The government secretly considered the option of allowing females to ascend Japan's imperial throne from 1997, before officially starting a debate on the issue under a panel of experts in 2005, internal documents and other sources showed Thursday.

While the plan was later dropped, the confidential talks helped lay the groundwork for the government of Prime Minister Junichiro Koizumi, who served between 2001 and 2006, to lean toward revising the Imperial House Law, which allows only male heirs who have emperors on their father's side to reign.

The secret meetings started in 1997 under then Prime Minister Ryutaro Hashimoto and were attended by members such as Deputy Chief Cabinet Secretary Teijiro Furukawa. At that time, Emperor Akihito had no grandson.

[...]

The meetings continued until 2004 and a document compiled in May that year called on the government to "swiftly start considering" changing the law to allow females and their descendants to ascend the throne.

Koizumi launched an advisory panel on the issue, which wrapped up its nearly one year of discussions in 2005 by proposing that female monarchs be allowed, in a bid to avoid an expected succession crisis for the world's oldest hereditary monarchy.

Koizumi was eager to pursue the proposal, but the plan fizzled out following the birth in 2006 of Prince Hisahito [...]
Quote:
Originally Posted by Tatiana Maria View Post
Thank you for finding this and for pointing out Mr. Takeda's close relation to the emperor. I wonder why Japanese reports omitted it. Were they under the impression that it was commonly known already, or acting out of "respect" for the imperial family?
I suspect the latter, the IHA is quite powerful and no media would risk losing access by embarrassing the royal family about their demoted relations. Despite that power, I find the IHA's handling of controversies / scandals quite poor. Aiko's bullying in elementary school / absences, Aiko's minor health updates (do we really need to know she had a fever/cold and missed a few days of school?), any royals' minor health status (Princess Yoko hurting her knee after an anemia episode), and most recently Kei Komuro. I'd love for the IHA to join social media but they'd probably make a mess of it.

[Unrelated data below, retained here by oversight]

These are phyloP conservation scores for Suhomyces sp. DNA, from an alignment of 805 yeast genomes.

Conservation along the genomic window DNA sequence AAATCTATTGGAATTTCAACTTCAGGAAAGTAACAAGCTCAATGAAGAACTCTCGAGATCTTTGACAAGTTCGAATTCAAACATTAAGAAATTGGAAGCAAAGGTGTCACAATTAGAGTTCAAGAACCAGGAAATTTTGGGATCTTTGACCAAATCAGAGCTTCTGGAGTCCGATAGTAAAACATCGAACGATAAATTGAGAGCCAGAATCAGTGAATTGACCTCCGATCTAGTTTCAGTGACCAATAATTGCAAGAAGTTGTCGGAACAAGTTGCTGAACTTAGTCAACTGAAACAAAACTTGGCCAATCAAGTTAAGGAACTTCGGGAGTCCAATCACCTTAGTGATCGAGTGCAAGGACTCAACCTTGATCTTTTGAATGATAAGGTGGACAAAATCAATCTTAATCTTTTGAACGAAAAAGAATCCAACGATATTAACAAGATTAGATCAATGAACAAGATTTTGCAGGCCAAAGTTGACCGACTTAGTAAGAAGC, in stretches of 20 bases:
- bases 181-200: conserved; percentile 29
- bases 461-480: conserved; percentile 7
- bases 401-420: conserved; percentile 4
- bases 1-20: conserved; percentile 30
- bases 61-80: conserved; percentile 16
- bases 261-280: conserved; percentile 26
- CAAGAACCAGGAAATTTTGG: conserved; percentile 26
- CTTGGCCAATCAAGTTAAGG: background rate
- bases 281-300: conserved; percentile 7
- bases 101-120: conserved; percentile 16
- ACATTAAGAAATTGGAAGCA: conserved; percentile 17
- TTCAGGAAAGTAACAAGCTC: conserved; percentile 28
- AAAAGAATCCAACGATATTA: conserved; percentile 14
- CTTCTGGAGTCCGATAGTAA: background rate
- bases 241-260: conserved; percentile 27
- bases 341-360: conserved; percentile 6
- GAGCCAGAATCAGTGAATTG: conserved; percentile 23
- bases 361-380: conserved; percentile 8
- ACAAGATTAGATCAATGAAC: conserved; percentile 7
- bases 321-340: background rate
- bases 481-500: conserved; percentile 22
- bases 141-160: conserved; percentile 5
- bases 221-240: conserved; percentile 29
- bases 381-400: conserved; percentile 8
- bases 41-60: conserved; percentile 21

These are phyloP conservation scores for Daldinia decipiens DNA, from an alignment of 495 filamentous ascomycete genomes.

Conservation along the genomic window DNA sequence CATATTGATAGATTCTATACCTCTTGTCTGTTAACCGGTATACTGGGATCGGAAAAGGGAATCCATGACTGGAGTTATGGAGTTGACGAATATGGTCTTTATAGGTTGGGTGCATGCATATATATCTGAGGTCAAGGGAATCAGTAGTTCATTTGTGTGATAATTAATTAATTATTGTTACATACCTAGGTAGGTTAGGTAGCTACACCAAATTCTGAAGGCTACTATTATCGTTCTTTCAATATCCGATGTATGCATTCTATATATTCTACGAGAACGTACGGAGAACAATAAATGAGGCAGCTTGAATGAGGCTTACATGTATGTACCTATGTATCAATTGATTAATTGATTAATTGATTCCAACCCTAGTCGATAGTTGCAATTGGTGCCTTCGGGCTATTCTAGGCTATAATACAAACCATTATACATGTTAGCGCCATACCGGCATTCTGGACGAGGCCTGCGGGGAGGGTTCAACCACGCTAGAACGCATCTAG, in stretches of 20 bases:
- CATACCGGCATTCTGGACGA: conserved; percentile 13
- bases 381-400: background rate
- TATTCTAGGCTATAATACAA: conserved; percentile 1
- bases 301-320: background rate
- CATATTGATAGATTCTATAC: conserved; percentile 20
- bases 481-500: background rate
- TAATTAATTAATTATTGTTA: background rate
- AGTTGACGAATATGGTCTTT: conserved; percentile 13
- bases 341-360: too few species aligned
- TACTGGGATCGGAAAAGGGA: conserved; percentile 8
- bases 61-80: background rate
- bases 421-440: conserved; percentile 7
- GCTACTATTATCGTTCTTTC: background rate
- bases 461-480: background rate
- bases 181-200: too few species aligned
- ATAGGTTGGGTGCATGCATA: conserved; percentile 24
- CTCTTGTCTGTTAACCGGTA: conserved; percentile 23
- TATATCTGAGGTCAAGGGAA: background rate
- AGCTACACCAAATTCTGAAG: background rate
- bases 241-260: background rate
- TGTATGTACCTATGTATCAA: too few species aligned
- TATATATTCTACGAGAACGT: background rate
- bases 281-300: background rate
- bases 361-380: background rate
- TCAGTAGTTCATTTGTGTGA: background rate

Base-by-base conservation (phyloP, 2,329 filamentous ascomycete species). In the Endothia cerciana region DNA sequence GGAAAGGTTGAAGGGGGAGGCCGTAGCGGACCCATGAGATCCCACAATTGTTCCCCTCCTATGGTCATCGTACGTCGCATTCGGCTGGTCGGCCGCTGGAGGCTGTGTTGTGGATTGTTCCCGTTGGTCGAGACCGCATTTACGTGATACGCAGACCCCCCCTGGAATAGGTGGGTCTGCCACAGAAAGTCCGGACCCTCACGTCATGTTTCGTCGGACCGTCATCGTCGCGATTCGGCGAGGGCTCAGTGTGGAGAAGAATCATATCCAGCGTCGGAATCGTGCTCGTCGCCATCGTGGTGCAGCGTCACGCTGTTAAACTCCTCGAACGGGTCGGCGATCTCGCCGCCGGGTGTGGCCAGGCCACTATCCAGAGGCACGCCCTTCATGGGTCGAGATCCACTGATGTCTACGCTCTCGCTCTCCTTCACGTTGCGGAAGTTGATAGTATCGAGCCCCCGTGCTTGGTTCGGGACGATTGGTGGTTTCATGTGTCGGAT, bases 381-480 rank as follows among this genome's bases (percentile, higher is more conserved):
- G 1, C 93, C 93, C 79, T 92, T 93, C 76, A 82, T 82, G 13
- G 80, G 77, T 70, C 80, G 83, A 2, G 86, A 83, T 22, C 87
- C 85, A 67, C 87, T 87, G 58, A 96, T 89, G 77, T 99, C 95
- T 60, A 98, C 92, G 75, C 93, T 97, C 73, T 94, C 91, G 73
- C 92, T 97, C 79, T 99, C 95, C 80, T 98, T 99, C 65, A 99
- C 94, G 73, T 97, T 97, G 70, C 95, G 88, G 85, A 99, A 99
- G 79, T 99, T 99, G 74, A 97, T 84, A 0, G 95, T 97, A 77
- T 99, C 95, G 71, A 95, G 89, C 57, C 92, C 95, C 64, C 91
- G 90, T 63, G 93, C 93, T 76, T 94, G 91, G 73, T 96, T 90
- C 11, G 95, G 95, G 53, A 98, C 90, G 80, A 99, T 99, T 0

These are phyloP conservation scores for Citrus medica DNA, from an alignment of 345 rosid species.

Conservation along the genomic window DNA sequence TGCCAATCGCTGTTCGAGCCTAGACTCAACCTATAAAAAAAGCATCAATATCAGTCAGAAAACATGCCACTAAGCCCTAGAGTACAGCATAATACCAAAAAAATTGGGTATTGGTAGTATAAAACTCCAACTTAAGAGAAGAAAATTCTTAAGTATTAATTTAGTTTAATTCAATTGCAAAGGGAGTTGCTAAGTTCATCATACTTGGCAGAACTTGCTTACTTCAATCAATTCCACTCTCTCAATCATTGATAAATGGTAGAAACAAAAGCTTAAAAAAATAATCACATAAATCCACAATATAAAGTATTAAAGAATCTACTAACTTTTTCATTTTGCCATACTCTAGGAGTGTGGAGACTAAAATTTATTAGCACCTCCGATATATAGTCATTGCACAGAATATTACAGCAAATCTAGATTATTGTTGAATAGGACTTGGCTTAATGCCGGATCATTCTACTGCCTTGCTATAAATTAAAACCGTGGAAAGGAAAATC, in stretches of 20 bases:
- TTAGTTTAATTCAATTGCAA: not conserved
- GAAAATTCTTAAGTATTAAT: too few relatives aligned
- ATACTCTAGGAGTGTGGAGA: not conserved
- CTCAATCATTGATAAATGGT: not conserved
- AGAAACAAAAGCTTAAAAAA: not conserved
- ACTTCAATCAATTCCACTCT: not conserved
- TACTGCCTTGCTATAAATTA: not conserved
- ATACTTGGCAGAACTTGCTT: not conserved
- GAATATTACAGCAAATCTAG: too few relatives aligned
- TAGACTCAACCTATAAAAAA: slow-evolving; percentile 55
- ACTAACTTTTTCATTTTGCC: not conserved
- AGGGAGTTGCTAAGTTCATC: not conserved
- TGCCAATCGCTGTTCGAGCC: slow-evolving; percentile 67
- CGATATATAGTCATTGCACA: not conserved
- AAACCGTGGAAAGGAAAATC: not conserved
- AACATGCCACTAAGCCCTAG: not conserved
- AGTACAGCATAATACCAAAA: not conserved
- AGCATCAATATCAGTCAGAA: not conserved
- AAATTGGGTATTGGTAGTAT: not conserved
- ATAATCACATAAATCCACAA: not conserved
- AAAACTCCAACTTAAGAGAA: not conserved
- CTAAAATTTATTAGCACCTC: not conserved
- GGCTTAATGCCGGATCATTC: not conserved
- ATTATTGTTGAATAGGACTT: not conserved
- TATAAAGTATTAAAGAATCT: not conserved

Quote:
Originally Posted by Tatiana Maria View Post
Even though the conservatives' options are slim, if one applies the same rules to the Takeda family as the Komuro family, then following the allegations about Tsunekazu it ought to be forbidden to elevate any members of the Takeda family to royal status, correct?
Indeed. Also, Tsunekazu was at fault in a 1974 car accident that killed a 22-year-old woman. He was not prosecuted, instead compensating the victim's family.
Quote:
Originally Posted by Tatiana Maria View Post
It really is incumbent on the imperial family to confront reality and be more flexible on finding a path forward. I'm pleased that the IHA is brainstorming reforms to the schedule of duties, according to the Japan Times in December.
I wish solo activities for Imperial women were considered years ago, especially for Masako. Imagine if she had been allowed patronages or something.
Quote:
Originally Posted by Tatiana Maria View Post
However, I find the suggestions of Mr. Yamashita/Abe's supporters underwhelming. Delegation of royal duties to private citizens would be a clear curtailment of Parliament's prerogative to determine who is a member of the royal family and who is not. If delegation were deemed allowable then it would be more sensible to delegate to the experienced ex-princesses instead of strangers who would be novices at public duties.
It's exhausting how far the conservatives will go...
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  #1116  
Old 04-21-2019, 03:23 AM
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Record-high 76% say they are familiar with the imperial family: The Asahi Shimbun
Quote:
[...]

The survey was conducted nationwide by mail from March to April ahead of the enthronement of a new emperor on May 1. Of 3,000 people who received the mail, 2,043, or 68 percent, gave valid responses.

[...]

By sex, 73 percent of men and 79 percent of women replied in the latest survey that they were familiar with the imperial family. Among women in their 40s and higher age groups, the answer exceeded 80 percent. In particular, women in their 50s, the same age group as Masako, marked the highest rate of 84 percent.